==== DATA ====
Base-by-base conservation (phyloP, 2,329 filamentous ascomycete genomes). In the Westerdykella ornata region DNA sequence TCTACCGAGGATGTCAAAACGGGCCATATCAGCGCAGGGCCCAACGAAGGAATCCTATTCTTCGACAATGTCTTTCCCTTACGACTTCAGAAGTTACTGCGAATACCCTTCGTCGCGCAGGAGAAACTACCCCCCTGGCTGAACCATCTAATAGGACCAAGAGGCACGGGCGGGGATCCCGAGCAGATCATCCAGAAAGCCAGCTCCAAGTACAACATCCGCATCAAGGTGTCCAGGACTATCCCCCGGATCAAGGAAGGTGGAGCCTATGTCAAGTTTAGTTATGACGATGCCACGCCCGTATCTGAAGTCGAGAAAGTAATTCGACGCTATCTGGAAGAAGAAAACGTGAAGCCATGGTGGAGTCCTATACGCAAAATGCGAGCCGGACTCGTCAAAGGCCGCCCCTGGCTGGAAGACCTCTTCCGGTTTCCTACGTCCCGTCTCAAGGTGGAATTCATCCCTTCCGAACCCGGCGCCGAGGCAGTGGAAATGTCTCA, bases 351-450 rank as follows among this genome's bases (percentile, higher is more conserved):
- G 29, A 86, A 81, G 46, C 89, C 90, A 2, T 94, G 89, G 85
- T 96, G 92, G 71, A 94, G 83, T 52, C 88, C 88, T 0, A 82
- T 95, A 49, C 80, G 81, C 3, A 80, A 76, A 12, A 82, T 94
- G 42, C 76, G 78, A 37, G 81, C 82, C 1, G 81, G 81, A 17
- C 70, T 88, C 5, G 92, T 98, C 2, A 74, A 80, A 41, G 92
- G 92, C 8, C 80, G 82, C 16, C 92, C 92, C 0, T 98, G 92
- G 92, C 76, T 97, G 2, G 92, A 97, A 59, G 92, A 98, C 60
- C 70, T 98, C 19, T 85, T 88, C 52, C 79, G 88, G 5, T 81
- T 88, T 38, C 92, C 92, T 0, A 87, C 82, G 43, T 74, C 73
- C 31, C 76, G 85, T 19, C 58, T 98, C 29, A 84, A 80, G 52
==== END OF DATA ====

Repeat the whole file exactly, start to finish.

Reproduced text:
Base-by-base conservation (phyloP, 2,329 filamentous ascomycete genomes). In the Westerdykella ornata region DNA sequence TCTACCGAGGATGTCAAAACGGGCCATATCAGCGCAGGGCCCAACGAAGGAATCCTATTCTTCGACAATGTCTTTCCCTTACGACTTCAGAAGTTACTGCGAATACCCTTCGTCGCGCAGGAGAAACTACCCCCCTGGCTGAACCATCTAATAGGACCAAGAGGCACGGGCGGGGATCCCGAGCAGATCATCCAGAAAGCCAGCTCCAAGTACAACATCCGCATCAAGGTGTCCAGGACTATCCCCCGGATCAAGGAAGGTGGAGCCTATGTCAAGTTTAGTTATGACGATGCCACGCCCGTATCTGAAGTCGAGAAAGTAATTCGACGCTATCTGGAAGAAGAAAACGTGAAGCCATGGTGGAGTCCTATACGCAAAATGCGAGCCGGACTCGTCAAAGGCCGCCCCTGGCTGGAAGACCTCTTCCGGTTTCCTACGTCCCGTCTCAAGGTGGAATTCATCCCTTCCGAACCCGGCGCCGAGGCAGTGGAAATGTCTCA, bases 351-450 rank as follows among this genome's bases (percentile, higher is more conserved):
- G 29, A 86, A 81, G 46, C 89, C 90, A 2, T 94, G 89, G 85
- T 96, G 92, G 71, A 94, G 83, T 52, C 88, C 88, T 0, A 82
- T 95, A 49, C 80, G 81, C 3, A 80, A 76, A 12, A 82, T 94
- G 42, C 76, G 78, A 37, G 81, C 82, C 1, G 81, G 81, A 17
- C 70, T 88, C 5, G 92, T 98, C 2, A 74, A 80, A 41, G 92
- G 92, C 8, C 80, G 82, C 16, C 92, C 92, C 0, T 98, G 92
- G 92, C 76, T 97, G 2, G 92, A 97, A 59, G 92, A 98, C 60
- C 70, T 98, C 19, T 85, T 88, C 52, C 79, G 88, G 5, T 81
- T 88, T 38, C 92, C 92, T 0, A 87, C 82, G 43, T 74, C 73
- C 31, C 76, G 85, T 19, C 58, T 98, C 29, A 84, A 80, G 52